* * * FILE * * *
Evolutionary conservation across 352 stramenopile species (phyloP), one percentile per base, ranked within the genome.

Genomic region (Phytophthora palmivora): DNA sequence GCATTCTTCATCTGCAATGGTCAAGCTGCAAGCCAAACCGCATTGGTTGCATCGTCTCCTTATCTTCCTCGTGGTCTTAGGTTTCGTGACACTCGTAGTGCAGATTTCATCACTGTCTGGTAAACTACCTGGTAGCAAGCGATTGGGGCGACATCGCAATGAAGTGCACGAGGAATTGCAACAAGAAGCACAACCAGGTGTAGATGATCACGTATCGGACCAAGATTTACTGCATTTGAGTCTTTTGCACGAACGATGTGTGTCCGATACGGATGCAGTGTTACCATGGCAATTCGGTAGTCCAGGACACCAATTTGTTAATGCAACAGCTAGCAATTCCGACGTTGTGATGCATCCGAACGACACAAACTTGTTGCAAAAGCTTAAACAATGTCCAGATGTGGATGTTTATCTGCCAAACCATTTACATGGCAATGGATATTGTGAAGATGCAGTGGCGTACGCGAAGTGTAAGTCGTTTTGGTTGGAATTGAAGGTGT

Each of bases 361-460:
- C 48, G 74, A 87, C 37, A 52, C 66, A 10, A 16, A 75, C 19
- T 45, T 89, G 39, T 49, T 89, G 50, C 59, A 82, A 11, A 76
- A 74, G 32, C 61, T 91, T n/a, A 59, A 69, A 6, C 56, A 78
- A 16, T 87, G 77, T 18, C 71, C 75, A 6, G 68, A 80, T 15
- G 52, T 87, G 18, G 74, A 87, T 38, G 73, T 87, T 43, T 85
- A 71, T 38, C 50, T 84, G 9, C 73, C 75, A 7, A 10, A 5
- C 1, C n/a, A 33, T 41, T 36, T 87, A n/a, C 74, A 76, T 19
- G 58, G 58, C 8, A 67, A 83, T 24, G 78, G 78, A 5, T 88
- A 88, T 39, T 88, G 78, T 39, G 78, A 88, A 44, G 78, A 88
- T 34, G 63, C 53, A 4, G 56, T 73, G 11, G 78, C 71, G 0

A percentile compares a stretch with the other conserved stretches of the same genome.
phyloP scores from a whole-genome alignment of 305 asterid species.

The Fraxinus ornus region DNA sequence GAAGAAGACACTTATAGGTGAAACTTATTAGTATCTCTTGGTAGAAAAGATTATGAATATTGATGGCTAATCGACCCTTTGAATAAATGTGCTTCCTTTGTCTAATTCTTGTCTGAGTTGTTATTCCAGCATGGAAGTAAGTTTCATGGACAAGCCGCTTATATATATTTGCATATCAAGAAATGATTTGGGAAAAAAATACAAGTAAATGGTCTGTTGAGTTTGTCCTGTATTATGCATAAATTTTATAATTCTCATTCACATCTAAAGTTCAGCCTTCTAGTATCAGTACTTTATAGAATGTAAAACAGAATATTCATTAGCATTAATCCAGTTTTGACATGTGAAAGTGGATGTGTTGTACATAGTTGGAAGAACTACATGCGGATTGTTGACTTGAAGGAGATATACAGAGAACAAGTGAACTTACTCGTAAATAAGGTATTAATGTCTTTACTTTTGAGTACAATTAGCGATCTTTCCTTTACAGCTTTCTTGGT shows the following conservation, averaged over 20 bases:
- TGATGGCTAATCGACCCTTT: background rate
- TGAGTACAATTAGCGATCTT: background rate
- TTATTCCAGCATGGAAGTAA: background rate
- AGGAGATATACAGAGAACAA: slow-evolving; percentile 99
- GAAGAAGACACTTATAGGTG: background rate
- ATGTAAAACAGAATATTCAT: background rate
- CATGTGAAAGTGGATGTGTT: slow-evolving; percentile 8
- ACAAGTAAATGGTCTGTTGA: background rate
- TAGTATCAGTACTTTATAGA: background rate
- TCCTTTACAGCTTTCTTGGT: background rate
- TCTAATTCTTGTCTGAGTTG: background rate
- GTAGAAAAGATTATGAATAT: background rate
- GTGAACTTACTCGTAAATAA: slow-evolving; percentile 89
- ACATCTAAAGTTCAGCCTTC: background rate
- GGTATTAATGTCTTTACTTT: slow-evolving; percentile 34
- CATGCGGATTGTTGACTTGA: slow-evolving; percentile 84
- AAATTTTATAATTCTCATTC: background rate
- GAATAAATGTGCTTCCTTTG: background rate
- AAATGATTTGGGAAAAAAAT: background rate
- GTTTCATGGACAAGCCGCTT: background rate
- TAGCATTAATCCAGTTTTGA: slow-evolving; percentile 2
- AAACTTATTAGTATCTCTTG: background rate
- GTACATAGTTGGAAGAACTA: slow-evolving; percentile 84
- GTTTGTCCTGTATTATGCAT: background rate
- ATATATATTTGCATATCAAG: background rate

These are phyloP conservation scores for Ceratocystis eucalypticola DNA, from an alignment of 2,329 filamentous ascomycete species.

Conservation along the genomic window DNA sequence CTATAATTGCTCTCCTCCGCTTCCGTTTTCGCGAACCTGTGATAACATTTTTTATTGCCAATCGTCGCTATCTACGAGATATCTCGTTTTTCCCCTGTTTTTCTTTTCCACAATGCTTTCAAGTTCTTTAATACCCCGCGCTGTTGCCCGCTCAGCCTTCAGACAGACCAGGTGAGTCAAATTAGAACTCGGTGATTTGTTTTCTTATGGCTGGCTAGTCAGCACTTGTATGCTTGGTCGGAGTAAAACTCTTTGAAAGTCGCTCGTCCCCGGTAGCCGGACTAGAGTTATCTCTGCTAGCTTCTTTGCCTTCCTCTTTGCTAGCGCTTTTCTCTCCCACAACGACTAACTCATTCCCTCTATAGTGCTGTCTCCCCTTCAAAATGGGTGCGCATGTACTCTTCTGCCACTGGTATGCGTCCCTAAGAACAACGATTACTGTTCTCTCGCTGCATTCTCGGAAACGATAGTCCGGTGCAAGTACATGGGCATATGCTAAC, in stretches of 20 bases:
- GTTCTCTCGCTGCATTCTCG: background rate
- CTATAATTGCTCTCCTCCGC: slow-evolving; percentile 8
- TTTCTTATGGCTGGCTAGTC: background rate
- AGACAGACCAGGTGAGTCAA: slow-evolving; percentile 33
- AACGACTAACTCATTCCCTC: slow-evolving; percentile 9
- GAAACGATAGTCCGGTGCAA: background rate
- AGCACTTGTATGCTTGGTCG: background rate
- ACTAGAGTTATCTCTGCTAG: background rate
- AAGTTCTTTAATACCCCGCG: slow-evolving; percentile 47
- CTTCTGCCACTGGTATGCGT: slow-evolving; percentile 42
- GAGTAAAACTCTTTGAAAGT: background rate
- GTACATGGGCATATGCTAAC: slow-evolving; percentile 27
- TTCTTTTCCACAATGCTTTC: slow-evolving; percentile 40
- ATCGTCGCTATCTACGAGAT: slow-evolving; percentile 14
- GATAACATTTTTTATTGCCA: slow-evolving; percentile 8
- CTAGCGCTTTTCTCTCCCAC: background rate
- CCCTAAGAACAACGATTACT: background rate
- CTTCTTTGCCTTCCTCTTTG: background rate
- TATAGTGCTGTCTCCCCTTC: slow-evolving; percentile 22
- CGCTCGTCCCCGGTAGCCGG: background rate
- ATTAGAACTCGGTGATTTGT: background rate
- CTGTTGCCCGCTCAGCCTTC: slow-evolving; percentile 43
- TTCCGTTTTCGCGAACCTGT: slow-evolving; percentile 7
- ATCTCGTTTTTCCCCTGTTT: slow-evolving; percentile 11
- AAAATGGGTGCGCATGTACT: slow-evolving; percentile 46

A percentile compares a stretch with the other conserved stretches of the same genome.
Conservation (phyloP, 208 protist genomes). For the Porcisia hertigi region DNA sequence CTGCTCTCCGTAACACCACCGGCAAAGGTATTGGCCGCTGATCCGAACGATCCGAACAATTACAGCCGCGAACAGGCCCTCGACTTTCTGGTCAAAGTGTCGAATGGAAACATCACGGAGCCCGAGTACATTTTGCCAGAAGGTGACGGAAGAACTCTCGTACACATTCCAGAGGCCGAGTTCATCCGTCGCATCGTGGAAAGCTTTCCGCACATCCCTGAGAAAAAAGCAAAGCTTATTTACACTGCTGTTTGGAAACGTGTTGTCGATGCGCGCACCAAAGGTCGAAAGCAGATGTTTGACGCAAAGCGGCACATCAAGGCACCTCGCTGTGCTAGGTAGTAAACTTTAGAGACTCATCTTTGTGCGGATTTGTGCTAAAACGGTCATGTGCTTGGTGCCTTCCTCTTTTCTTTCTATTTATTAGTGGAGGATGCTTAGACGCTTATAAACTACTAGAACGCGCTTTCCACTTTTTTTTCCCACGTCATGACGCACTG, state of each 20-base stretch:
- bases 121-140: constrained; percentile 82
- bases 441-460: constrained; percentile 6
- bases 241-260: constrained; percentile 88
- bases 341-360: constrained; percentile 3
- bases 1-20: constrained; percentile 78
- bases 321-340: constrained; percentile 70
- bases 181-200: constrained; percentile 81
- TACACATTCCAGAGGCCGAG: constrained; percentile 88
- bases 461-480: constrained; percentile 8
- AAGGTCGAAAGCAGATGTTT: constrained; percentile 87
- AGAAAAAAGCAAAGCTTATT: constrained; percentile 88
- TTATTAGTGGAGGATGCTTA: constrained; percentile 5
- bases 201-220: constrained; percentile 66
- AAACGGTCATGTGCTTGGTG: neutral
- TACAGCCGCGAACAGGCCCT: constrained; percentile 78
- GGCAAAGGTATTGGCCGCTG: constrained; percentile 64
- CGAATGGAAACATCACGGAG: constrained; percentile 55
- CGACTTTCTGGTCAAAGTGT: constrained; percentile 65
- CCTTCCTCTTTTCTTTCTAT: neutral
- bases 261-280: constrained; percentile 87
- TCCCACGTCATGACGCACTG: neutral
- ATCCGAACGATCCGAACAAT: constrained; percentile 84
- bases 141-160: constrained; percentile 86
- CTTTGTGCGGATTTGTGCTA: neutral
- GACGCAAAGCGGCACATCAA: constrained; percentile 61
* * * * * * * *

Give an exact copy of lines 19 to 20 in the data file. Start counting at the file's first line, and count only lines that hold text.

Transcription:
- TTATTCCAGCATGGAAGTAA: background rate
- AGGAGATATACAGAGAACAA: slow-evolving; percentile 99